How to Make Clarified Butter

Here are two simple ways to make clarified butter.


The first way is to microwave unsalted butter.

Things You Will Need

  • Butter sticks (4 sticks make a pound)
  • A tall microwavable glass
  • A sharp-edged metal spatula or spoon


  1. Cut the butter into tablespoon-sized pieces and put them in a tall microwavable glass. You need to use a tall glass as the butter will foam up.
  2. Place the glass in your microwave and microwave the butter for 1 minute or until you see clean foam rising to the top of the glass.
  3. Remove the glass from the microwave and let the butter foam rest for a minute or two. By this time, the foam should separate into three layers from top to bottom – foam, clarified butter, and watery liquid.
  4. Remove the foam by using a sharp-edged metal spoon.
  5. Pour or spoon out the clarified butter into a container and leave the watery milk behind.

Heating on a Stove

Here’s how you can make clarified butter on a stovetop:

Things You Will Need

  • A pound of unsalted butter
  • A thick-bottomed pot


  1. Place the butter in the pot and put it on low heat.
  2. Let the butter sit without stirring it. It will slowly begin to melt.
  3. Once it has melted, the butter will start boiling.
  4. The milk fat in the butter will start creating a foam.
  5. As the butter heats up, it will separate into 3 distinctive layers – foam, clarified butter, milk solids. The process will take about 20 to 30 minutes.
  6. When there’s very little foam left on the surface and the butter has a nice translucent golden color, you can remove it from the heat.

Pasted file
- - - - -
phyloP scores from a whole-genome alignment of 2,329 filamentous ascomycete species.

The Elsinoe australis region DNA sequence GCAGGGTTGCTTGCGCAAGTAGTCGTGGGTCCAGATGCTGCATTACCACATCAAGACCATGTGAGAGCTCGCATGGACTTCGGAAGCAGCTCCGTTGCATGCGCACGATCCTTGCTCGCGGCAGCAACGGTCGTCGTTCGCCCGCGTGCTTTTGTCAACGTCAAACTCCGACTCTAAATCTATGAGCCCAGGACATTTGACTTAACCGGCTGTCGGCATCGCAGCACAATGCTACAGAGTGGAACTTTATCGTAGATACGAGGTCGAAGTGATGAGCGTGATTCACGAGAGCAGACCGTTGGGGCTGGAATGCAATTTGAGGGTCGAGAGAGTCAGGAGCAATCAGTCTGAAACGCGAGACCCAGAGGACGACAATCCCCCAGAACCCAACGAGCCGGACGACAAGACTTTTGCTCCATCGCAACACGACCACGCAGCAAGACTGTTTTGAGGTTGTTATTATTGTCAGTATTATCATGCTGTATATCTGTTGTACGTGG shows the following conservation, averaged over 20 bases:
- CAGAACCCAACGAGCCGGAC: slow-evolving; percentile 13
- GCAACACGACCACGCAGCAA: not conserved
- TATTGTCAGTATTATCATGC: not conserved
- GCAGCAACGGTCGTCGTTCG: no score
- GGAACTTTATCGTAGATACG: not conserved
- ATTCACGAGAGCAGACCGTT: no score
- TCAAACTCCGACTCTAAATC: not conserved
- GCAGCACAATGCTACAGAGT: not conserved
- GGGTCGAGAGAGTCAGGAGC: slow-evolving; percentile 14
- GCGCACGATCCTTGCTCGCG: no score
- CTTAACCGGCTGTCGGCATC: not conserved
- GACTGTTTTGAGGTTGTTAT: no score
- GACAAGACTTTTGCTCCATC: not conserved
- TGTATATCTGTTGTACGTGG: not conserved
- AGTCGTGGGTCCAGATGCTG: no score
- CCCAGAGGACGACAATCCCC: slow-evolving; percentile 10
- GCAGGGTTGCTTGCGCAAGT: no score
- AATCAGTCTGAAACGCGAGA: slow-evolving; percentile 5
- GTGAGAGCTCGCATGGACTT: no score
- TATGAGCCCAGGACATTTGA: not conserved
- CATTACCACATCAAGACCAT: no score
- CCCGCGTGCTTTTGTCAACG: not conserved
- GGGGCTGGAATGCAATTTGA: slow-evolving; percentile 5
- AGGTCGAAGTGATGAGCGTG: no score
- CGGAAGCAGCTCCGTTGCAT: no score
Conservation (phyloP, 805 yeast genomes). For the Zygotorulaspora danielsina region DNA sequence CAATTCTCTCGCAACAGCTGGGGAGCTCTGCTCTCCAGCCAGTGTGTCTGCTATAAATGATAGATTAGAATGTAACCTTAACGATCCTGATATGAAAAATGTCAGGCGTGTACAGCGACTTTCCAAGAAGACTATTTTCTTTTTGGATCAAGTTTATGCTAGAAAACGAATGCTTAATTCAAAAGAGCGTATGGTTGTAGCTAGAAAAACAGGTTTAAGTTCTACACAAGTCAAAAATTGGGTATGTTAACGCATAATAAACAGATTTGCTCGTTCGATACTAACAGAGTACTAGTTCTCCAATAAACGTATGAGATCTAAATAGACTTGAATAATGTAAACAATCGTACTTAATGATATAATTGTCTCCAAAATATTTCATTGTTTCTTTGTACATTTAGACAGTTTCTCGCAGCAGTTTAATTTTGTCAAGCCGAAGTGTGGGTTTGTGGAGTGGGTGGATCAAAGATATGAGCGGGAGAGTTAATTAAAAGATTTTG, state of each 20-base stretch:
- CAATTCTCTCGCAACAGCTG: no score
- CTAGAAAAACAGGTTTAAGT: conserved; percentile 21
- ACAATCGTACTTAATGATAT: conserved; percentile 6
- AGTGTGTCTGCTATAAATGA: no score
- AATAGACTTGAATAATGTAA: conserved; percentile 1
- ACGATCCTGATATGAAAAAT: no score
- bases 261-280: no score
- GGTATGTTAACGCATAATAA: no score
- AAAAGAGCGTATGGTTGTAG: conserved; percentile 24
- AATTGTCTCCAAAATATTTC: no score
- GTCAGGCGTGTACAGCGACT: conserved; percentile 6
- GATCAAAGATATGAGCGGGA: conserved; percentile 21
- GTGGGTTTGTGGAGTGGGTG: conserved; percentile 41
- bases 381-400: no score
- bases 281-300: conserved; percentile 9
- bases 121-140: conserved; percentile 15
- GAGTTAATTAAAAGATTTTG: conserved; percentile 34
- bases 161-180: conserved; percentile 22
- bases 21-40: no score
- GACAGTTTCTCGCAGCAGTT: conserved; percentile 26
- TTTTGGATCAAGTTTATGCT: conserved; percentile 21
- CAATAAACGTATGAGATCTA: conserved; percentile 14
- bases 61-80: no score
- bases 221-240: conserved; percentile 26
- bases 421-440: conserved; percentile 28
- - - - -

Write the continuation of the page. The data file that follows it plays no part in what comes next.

7. Use a metal spoon to scoop out the top layer of foam.
  8. Pour out the clarified butter in a container and leave the milk solids behind.

Tips and Tricks to Remember 

Here are some tips that you should remember while clarifying butter at home:

  • Always use unsalted butter if you want clarified butter. This is because, with salted butter, the salt will be concentrated when you reduce the butter, which will make it too salty.
  • Use a large metal spoon with sharp edges to skim the foam off the top of the butter as it’s more convenient than using a thick wooden spoon with rounded edges.
  • When clarifying butter in a pot, make sure that your pot has a thick bottom as it prevents the butter from burning. If you use a pot with a thin bottom, then turn the heat down a notch to ensure your butter doesn’t burn.
  • Remember that in the clarifying process you will lose about a quarter of the butter you started with. So, if you start with one cup of typical butter, by the end, you will have roughly three-quarters of a cup of clarified butter.
  • If you want 100% clarified butter, then use a cheesecloth to filter out the foam and milk solids.
  • Clarified butter lasts much longer than typical butter since you essentially remove all the parts that tend to go bad. So, you don’t even need to refrigerate your clarified butter, just make sure to keep it in an airtight container and use it for up to 6 months.
  • Keep your clarified butter as far away from water as possible. Water will promote bacteria, which will spoil the butter.

The bottom line

Clarified butter enhances the flavor of dishes thanks to its signature creaminess. You can easily make clarified butter by microwaving or boiling regular butter on a stovetop.

It has a higher smoke point and a longer shelf life than typical butter.

You can use it to sauté and deep fry food items and line your baking pans. I hope you enjoyed reading this article on how to make clarified butter!